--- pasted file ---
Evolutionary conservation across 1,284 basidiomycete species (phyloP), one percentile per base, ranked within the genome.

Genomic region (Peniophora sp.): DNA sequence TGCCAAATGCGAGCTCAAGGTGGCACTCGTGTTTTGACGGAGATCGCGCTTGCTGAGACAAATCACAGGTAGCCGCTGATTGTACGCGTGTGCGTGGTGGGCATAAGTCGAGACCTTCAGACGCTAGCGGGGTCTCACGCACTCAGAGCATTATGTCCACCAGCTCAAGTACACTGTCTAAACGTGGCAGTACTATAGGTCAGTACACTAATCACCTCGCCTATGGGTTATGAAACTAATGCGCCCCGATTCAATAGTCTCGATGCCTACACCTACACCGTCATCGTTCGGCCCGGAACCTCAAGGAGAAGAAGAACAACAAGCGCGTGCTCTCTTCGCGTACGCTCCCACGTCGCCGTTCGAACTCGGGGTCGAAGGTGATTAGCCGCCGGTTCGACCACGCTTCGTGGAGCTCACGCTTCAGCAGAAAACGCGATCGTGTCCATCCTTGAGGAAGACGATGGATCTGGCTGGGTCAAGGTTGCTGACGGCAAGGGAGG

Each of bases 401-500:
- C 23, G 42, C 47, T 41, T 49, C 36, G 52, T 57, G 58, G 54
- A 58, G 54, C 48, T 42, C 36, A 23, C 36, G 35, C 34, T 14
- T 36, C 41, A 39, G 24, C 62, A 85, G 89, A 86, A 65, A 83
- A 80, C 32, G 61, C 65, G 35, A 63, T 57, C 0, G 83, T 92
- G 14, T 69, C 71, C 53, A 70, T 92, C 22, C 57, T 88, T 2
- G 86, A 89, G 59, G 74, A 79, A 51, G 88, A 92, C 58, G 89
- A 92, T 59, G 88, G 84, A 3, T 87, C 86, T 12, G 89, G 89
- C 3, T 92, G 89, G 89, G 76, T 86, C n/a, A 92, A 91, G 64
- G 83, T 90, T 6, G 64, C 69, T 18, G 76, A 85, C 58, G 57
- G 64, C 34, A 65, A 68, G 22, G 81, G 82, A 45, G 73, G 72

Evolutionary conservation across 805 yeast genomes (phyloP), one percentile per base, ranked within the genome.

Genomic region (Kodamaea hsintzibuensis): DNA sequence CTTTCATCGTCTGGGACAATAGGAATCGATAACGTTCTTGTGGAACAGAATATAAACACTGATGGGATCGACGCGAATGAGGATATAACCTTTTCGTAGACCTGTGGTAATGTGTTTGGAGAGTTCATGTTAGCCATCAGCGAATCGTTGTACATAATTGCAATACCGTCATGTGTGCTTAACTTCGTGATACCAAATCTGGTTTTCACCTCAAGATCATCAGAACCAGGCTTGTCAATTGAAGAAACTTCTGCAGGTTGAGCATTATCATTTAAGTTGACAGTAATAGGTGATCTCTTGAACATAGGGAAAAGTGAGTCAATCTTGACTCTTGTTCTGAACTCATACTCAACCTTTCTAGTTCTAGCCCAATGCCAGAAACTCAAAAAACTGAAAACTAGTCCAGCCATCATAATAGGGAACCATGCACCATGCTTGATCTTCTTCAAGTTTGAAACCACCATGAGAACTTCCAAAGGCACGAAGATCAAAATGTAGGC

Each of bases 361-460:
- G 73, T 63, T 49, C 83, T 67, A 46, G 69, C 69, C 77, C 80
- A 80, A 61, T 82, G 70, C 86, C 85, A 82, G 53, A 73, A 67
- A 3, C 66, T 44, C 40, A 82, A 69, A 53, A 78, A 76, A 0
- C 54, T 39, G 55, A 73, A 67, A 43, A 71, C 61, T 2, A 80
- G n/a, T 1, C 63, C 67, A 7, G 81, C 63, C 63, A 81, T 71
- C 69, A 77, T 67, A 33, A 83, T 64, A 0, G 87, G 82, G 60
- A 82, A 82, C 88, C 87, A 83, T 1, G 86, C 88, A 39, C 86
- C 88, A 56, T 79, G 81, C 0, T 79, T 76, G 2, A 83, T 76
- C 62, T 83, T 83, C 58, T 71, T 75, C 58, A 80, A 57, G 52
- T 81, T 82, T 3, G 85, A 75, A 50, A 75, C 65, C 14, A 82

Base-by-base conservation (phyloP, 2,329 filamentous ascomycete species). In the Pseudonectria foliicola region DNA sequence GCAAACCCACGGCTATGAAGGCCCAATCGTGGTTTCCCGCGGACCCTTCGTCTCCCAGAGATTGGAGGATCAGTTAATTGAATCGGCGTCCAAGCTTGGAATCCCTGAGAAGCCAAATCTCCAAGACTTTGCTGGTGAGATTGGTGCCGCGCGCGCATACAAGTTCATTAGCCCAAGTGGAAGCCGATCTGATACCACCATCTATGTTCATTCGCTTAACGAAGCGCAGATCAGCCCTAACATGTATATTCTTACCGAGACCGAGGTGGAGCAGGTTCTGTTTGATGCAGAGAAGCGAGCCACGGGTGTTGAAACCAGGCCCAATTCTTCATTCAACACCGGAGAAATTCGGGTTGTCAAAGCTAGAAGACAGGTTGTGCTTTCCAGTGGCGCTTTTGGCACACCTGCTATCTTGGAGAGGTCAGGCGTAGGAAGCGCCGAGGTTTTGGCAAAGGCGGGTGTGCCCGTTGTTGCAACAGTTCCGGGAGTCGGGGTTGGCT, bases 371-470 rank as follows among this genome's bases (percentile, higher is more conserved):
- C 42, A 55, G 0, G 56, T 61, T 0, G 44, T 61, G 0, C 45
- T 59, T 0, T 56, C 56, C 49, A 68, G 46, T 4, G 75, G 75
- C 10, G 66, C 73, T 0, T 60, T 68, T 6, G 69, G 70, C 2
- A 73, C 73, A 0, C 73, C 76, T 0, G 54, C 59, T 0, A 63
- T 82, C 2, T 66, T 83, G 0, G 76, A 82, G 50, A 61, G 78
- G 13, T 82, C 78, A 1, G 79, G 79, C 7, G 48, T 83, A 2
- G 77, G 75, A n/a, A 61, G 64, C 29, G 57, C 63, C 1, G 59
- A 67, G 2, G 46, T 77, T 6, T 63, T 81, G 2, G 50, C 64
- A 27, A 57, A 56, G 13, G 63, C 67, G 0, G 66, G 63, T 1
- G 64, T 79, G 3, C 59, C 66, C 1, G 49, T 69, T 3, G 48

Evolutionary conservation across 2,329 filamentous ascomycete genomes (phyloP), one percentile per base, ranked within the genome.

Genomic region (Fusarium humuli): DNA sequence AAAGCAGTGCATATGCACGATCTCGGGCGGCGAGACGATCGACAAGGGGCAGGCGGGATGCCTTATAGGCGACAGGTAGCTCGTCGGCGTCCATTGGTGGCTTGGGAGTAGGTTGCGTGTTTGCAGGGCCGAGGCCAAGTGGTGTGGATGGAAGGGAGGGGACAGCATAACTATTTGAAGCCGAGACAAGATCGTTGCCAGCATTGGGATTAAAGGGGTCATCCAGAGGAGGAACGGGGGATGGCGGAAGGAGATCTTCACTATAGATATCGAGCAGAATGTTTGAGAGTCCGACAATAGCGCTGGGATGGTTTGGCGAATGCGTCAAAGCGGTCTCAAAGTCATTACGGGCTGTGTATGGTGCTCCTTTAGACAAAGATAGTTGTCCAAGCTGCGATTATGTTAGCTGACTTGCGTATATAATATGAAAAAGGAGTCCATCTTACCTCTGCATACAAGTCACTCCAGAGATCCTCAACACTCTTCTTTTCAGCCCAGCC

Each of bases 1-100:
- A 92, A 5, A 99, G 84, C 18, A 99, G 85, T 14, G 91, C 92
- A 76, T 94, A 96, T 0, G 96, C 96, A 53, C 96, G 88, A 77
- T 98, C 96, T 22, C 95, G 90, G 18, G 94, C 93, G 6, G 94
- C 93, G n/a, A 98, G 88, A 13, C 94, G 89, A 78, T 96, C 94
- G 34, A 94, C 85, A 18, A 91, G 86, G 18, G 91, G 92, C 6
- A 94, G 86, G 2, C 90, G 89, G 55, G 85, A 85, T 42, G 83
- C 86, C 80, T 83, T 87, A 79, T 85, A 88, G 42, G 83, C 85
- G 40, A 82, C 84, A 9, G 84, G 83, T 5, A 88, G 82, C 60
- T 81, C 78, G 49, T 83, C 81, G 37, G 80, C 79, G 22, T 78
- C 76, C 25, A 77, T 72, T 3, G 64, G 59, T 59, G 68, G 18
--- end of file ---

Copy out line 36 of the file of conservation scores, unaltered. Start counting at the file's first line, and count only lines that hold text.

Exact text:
- A 27, A 57, A 56, G 13, G 63, C 67, G 0, G 66, G 63, T 1